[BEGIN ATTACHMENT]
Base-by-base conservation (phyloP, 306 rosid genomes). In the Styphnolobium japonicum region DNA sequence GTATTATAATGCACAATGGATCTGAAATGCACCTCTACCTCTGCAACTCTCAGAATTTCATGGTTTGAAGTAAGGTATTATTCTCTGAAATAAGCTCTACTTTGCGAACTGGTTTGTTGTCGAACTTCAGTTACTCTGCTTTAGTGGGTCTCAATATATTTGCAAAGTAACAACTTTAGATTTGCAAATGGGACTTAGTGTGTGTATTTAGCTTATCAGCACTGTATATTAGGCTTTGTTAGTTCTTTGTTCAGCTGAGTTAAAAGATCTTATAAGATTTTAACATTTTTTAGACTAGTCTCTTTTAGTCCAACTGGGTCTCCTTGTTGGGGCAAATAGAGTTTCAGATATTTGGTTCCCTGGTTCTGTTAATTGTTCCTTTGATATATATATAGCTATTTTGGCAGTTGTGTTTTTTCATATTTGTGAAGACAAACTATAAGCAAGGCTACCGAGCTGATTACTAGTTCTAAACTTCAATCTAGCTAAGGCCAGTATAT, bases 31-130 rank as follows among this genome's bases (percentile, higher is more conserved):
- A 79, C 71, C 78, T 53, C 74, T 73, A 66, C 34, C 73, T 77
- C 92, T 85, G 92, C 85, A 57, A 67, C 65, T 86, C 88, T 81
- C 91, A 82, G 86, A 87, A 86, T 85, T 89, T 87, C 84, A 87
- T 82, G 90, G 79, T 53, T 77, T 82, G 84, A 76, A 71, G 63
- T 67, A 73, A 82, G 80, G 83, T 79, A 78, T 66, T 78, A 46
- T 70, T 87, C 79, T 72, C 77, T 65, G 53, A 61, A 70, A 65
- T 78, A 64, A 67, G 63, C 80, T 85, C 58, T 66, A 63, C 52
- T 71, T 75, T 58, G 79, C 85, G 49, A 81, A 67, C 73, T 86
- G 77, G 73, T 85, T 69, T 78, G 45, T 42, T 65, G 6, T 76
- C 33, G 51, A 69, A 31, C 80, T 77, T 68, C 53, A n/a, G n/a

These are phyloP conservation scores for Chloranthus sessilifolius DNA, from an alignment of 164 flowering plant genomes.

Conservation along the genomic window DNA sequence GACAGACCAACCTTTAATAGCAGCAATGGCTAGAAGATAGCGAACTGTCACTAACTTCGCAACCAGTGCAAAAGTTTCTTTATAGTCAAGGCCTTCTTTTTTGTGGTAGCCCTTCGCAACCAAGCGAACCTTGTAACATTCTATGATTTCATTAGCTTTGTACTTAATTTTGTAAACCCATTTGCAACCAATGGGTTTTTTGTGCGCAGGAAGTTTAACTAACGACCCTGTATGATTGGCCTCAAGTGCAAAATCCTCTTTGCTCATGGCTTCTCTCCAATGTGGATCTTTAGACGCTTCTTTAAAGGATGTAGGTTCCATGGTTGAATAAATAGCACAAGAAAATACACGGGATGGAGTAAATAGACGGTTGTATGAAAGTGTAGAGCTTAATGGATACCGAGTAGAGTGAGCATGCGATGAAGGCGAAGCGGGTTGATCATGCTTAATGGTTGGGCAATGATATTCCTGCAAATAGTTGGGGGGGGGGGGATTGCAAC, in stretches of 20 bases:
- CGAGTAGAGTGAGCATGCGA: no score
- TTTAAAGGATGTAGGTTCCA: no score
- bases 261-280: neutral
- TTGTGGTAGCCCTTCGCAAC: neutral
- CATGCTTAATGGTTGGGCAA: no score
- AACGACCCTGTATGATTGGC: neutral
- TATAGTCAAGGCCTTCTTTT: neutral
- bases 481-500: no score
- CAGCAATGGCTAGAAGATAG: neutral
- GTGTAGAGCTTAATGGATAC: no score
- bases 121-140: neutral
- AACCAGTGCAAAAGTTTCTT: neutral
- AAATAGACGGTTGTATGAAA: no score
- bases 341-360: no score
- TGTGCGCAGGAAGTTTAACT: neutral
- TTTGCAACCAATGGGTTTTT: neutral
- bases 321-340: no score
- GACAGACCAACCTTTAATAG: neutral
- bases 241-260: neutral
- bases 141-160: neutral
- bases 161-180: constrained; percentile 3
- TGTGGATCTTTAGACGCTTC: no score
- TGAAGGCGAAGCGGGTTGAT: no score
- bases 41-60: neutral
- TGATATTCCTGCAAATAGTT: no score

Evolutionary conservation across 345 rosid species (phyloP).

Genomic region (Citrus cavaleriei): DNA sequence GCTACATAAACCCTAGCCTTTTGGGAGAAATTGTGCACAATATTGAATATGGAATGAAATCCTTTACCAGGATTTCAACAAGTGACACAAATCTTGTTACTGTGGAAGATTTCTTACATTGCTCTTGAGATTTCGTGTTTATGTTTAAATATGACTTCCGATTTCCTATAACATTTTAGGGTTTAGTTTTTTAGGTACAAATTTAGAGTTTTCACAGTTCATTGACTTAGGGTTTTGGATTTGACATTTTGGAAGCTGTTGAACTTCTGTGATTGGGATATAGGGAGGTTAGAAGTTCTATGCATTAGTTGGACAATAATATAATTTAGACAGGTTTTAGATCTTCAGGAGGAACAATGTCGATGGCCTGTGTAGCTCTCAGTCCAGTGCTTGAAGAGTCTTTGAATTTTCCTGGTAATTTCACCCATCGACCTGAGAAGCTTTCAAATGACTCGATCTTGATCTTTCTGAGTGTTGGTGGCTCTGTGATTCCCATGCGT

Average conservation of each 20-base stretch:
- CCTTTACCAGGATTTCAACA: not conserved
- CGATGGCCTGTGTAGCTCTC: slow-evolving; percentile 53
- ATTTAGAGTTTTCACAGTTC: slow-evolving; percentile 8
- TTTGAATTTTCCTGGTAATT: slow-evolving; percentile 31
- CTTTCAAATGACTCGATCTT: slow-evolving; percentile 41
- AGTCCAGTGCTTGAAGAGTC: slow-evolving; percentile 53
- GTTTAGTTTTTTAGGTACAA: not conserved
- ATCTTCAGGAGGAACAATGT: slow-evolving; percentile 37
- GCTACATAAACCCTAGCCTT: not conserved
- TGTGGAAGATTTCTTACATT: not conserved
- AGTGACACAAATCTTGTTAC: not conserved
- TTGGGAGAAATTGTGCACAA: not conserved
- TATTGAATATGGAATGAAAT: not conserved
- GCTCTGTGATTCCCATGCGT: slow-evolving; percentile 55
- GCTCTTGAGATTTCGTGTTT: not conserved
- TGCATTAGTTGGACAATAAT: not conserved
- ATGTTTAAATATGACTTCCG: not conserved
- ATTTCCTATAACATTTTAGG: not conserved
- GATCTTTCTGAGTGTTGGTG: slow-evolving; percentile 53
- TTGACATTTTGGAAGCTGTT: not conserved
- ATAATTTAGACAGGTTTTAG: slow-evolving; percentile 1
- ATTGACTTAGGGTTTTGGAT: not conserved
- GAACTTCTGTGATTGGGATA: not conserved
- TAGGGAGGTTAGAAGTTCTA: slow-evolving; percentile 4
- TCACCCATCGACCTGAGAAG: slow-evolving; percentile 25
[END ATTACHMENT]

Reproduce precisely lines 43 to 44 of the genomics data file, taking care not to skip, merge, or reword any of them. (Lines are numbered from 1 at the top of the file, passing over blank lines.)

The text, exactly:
- CGATGGCCTGTGTAGCTCTC: slow-evolving; percentile 53
- ATTTAGAGTTTTCACAGTTC: slow-evolving; percentile 8